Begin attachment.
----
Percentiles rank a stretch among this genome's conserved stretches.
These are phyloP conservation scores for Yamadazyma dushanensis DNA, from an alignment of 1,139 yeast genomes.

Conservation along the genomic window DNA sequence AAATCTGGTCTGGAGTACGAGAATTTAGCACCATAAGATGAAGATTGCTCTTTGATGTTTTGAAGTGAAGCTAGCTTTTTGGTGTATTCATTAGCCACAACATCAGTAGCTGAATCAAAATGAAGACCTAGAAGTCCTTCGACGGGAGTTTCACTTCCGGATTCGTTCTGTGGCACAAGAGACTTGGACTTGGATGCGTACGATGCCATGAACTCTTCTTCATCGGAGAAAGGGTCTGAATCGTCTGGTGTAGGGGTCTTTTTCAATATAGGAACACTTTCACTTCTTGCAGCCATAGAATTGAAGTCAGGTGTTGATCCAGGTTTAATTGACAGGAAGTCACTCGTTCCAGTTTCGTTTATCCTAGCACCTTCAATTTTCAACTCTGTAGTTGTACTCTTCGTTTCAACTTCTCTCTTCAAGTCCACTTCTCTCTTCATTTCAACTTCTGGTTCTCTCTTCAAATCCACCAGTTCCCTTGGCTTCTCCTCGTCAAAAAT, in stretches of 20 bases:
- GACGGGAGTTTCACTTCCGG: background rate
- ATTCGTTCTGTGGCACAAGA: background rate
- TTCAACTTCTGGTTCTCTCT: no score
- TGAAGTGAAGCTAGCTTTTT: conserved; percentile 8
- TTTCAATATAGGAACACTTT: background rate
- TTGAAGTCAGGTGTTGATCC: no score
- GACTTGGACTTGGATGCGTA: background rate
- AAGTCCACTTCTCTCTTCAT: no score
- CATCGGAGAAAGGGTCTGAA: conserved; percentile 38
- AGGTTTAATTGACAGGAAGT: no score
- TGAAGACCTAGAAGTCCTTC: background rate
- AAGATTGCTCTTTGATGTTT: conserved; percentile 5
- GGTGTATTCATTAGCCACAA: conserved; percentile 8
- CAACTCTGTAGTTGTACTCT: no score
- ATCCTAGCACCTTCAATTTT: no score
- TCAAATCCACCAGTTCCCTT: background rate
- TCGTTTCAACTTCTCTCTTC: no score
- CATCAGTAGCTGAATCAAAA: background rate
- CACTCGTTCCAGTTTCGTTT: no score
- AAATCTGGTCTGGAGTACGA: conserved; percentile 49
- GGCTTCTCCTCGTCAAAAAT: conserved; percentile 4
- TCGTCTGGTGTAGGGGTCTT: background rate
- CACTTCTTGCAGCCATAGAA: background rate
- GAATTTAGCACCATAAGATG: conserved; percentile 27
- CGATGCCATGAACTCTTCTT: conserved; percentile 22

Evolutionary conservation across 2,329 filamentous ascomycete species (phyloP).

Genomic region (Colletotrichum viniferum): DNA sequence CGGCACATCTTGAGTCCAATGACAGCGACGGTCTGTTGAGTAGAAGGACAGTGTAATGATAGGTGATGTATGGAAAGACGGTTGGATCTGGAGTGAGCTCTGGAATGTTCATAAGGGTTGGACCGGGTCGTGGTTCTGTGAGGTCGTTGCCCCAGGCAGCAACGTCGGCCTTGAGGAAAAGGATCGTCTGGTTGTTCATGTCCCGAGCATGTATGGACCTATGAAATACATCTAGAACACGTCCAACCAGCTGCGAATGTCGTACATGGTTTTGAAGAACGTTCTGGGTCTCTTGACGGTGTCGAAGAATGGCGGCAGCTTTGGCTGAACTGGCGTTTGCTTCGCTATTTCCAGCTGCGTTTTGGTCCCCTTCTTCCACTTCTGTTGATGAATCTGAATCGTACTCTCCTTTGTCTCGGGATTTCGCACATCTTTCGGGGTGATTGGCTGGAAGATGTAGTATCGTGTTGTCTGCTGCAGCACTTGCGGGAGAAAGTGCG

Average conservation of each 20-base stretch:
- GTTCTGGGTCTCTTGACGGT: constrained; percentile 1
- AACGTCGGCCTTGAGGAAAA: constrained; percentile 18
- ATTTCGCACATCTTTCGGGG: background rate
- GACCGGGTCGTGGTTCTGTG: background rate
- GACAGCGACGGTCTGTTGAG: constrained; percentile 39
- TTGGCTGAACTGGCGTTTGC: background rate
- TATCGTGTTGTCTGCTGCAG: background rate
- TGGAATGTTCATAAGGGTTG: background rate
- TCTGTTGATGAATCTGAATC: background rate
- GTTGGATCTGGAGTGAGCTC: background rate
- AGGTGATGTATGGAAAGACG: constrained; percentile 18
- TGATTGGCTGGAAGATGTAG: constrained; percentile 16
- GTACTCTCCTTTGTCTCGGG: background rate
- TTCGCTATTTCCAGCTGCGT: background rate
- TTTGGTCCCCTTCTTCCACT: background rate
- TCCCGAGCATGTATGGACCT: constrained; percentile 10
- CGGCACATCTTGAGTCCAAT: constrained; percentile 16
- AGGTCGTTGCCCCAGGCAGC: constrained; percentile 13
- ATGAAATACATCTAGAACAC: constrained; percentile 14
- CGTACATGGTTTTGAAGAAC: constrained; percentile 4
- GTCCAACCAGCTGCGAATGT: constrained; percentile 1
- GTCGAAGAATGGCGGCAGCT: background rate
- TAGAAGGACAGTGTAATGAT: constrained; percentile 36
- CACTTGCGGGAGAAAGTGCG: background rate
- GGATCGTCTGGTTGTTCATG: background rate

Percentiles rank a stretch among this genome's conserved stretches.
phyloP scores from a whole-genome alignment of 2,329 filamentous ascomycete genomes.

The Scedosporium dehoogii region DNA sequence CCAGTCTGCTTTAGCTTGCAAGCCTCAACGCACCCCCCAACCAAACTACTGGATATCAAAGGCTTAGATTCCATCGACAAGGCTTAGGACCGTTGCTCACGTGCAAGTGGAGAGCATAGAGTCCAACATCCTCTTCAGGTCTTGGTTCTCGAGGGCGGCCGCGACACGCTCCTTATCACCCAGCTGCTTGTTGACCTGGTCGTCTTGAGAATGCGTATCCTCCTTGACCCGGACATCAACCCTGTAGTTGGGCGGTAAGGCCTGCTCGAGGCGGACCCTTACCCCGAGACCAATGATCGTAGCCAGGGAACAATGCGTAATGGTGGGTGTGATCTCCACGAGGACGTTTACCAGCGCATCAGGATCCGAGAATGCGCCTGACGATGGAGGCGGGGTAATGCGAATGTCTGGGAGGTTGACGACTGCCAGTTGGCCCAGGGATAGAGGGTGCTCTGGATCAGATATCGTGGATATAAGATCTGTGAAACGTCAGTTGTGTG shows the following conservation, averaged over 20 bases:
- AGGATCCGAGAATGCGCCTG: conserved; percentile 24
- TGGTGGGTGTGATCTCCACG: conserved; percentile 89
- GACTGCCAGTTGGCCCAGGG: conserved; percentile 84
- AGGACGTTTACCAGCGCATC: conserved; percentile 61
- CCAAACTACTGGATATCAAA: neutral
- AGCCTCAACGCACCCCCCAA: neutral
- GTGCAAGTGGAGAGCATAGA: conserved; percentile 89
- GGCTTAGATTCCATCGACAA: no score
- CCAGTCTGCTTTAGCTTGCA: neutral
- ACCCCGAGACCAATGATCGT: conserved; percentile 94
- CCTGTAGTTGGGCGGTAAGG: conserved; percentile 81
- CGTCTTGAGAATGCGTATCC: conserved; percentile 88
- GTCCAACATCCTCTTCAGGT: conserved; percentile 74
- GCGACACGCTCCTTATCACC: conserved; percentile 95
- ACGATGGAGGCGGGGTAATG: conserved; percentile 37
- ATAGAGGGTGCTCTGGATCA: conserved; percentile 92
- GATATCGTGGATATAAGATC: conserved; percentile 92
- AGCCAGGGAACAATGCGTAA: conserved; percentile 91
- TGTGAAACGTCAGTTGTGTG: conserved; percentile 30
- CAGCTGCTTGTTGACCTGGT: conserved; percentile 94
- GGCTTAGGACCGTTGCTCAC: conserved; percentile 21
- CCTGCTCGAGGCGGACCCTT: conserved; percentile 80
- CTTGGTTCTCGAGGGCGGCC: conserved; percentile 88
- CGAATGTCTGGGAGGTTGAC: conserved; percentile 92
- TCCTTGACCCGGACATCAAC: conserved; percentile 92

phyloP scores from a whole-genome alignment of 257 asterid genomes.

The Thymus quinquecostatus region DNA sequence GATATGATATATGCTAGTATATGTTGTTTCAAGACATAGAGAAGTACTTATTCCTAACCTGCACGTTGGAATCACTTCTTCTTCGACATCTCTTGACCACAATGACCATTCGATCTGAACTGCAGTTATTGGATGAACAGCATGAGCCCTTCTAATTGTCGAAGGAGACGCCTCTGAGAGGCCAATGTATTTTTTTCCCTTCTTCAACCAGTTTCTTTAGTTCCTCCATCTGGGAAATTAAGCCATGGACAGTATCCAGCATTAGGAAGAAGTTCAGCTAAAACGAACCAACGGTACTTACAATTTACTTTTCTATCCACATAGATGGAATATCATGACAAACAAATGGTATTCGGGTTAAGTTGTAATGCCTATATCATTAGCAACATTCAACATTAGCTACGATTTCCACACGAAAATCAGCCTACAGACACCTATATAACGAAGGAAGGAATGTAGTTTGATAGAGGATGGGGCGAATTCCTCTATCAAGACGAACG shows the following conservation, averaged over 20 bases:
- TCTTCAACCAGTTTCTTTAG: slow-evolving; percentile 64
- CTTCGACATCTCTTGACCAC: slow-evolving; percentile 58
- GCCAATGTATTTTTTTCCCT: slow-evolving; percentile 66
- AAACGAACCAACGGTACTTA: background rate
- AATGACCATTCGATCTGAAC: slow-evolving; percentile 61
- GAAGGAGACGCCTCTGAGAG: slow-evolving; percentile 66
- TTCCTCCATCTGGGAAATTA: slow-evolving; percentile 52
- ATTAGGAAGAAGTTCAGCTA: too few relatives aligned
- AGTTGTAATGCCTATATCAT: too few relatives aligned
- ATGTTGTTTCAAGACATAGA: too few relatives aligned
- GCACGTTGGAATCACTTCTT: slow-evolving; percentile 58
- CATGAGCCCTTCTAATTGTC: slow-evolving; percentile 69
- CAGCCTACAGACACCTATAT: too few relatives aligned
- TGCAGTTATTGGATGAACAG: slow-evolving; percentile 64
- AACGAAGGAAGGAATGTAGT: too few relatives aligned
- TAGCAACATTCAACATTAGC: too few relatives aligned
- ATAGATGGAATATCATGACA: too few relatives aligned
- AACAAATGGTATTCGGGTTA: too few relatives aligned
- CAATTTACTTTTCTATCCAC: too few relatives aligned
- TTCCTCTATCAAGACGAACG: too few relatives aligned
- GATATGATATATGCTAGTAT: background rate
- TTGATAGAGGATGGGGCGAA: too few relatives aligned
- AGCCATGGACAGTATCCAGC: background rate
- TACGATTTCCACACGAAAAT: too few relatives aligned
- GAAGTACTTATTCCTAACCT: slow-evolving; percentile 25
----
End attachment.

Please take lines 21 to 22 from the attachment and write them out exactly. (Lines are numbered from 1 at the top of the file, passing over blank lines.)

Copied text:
- CATCAGTAGCTGAATCAAAA: background rate
- CACTCGTTCCAGTTTCGTTT: no score